Many of us give what we can to support our favorite causes and candidates, be it $10 or $100. A few people with very deep pockets give hundreds of thousands, even millions, to candidates that they hope will further a cause or platform that they agree with, be it saving the environment or stopping abortion. The law allows unlimited donations to Political Action Committees (PACs), even if the PAC has only one primary beneficiary. If a donor is aiming to put like-minded people in office, their big donation is legal. But what about huge donations that might be less philosophical and more “influence buying”?
In Florida, Gov. Ron DeSantis gave exclusive distribution for the COVID vaccine rollout to the pharmacies at Publix Supermarkets in early January. Granted, Publix has over 700 locations throughout the state, but well-known and trusted brands like Walgreens have over 800 shops so the governor’s choice to use a single provider raised eyebrows from the start. Then, the year-end reports from the Friends of Ron DeSantis PAC were filed as required with regulators. The reports showed that just weeks before the governor’s decision on the vaccine distribution, Publix made four separate donations to his PAC totaling $100,000. As expected, spokespersons for both the governor and Publix denied any nefarious intentions, but as Florida was at the winter peak of COVID and people were limiting their outings, driving a million seniors into their stores didn’t hurt business. In addition, Medicare was paying the pharmacy $28 per vaccination, so if that $100,000 donation was more of an investment, it had a good rate of return.
The vaccine rollout was a disaster, and DeSantis began doing frequent press conferences across the state at “the Publix of the day” to do damage control. By mid-February, the CDC began the Federal Retail Pharmacy Program, making vaccinations more readily available at a variety of pharmacy chain stores. FEMA even set up mass sites in Florida to provide easier access for the shots. Once Floridians had a variety of options provided by the federal government, in addition to Publix, DeSantis barely mentioned vaccines and refocused his messaging.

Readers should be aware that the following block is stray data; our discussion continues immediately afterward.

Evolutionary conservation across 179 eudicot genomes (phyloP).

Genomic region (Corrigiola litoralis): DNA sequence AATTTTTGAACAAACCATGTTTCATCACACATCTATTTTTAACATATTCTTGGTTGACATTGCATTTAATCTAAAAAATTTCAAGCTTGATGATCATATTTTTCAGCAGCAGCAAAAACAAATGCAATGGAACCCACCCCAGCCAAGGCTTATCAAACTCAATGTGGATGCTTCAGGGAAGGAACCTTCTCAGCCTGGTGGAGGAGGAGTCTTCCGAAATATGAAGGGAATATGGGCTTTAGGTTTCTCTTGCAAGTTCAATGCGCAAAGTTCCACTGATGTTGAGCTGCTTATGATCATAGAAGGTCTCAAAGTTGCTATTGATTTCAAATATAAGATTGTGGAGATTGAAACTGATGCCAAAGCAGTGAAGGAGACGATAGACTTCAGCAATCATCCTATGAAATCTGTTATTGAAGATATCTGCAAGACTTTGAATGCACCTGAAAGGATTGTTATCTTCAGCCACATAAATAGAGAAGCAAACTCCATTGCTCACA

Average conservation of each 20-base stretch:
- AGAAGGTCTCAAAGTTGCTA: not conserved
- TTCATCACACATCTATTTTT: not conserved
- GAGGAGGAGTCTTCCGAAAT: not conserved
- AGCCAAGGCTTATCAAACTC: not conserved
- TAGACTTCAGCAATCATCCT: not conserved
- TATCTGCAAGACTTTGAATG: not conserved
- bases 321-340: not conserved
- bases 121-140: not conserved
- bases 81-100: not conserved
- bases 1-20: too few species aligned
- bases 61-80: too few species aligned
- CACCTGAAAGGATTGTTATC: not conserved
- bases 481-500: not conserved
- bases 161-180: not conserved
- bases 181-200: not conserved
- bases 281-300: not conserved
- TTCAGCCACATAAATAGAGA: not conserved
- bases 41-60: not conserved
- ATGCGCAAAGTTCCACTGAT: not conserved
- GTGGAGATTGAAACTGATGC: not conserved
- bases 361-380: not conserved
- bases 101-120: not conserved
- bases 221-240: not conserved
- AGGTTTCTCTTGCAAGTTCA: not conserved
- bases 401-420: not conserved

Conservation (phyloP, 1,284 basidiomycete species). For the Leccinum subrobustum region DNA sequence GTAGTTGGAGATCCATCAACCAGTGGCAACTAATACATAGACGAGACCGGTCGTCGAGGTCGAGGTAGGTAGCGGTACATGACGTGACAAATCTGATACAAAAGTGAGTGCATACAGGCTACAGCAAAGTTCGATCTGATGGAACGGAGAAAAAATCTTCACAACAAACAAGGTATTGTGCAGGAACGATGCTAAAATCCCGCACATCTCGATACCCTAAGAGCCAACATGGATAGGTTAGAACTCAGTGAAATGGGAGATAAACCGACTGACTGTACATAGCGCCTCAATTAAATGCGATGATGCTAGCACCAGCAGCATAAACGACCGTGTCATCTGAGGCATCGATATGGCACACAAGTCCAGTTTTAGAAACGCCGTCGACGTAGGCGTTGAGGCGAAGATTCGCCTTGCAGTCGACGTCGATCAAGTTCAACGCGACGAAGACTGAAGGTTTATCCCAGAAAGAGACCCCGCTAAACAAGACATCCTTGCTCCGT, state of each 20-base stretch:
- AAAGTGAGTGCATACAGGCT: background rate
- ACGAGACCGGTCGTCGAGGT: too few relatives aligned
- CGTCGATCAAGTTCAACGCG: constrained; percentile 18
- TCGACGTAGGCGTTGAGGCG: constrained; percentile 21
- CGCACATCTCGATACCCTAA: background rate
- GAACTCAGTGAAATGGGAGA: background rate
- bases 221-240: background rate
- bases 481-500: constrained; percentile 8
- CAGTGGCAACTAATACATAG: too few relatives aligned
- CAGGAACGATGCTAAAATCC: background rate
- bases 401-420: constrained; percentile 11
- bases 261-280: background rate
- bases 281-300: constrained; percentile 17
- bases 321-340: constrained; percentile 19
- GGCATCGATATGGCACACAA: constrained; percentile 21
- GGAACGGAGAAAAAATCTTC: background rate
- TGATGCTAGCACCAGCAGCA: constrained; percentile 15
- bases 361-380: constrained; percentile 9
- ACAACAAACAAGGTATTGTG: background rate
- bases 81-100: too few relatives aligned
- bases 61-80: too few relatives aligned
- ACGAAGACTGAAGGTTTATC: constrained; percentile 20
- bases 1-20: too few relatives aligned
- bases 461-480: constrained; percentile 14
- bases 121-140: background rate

The governor pivoted to pandering to his base rather than projecting a unified approach to combating a pandemic. He went to war with the CDC and cruise lines to prevent them from requiring that passengers be vaccinated to sail. He signed edicts preventing local municipalities from enforcing any COVID precautions and banned school boards from protecting their students and staff. He tried to discredit experts and mocked science. It’s almost like he wanted Floridians to fall ill — and the more virulent Delta strain made that happen.
By mid-summer 2021, Florida was leading the nation in daily COVID cases but a therapeutic treatment from Regeneron, which HHS had purchased, was coming close to an expanded use authorization by the FDA. The governor now had a new approach to COVID. Rather than encouraging vaccinations, masks or social distancing to prevent Floridians from becoming ill, he barnstormed the state, opening clinics and offering free treatments (at an estimated cost of $1,000–$1,800) for all of those he encouraged to get sick. He had the state’s Surgeon General waive the requirement for a prescription and then handed out no-bid contracts for the set up of treatment facilities.
It’s always hard to know a person’s motivations. It could be the news of hospitals prepping portable morgue units outside Florida facilities that made the governor worry that his demonizing health care experts and discouraging his faithful followers from getting vaccinated might poorly reflect on his leadership skills. Or just maybe it was something equally pathetic but far more lucrative for a politician with his eyes on the White House.
As the Regeneron clinics were rolled out with massive fanfare, many journalists began to look deeper to explain DeSantis’s sudden respect for science, and there it was, again. Ken Griffin, a Chicago-based hedge fund manager who owns 85% of Citadel, LLC had made a $5 million donation to Friends of Ron DeSantis PAC this April 30. And Citadel owns $15.9 million in Regeneron stock. Coincidence? Maybe, but in just three months, Regeneron’s price increase has covered the “donation.” And, if Florida depletes the federal government’s supply of the product, it would open the door to future orders which would result in continued profits for the company and its stockholders.
Once again, the governor’s office was appalled at the suggestion of any influence the donation might have had, but DeSantis’ total dismissal of the readily accessible preventative measures has few logical explanations. So is this pay-to-play? Or is this a politician with his eyes on the White House, so busy pandering to his base that he didn’t notice his pandemic strategy was leading to rising death counts? We most likely will never know the truth.
Pay-to-play or pandering — either way, Governor DeSantis has failed Florida.
For more information on getting your vaccine, go to: https://www.vaccines.gov/
For more information on monoclonal antibody treatments available in Florida go to: https://floridahealthcovid19.gov/treatment/new-treatments/
DemCast is an advocacy-based 501(c)4 nonprofit. We have made the decision to build a media site free of outside influence. There are no ads. We do not get paid for clicks. If you appreciate our content, please consider a small monthly donation.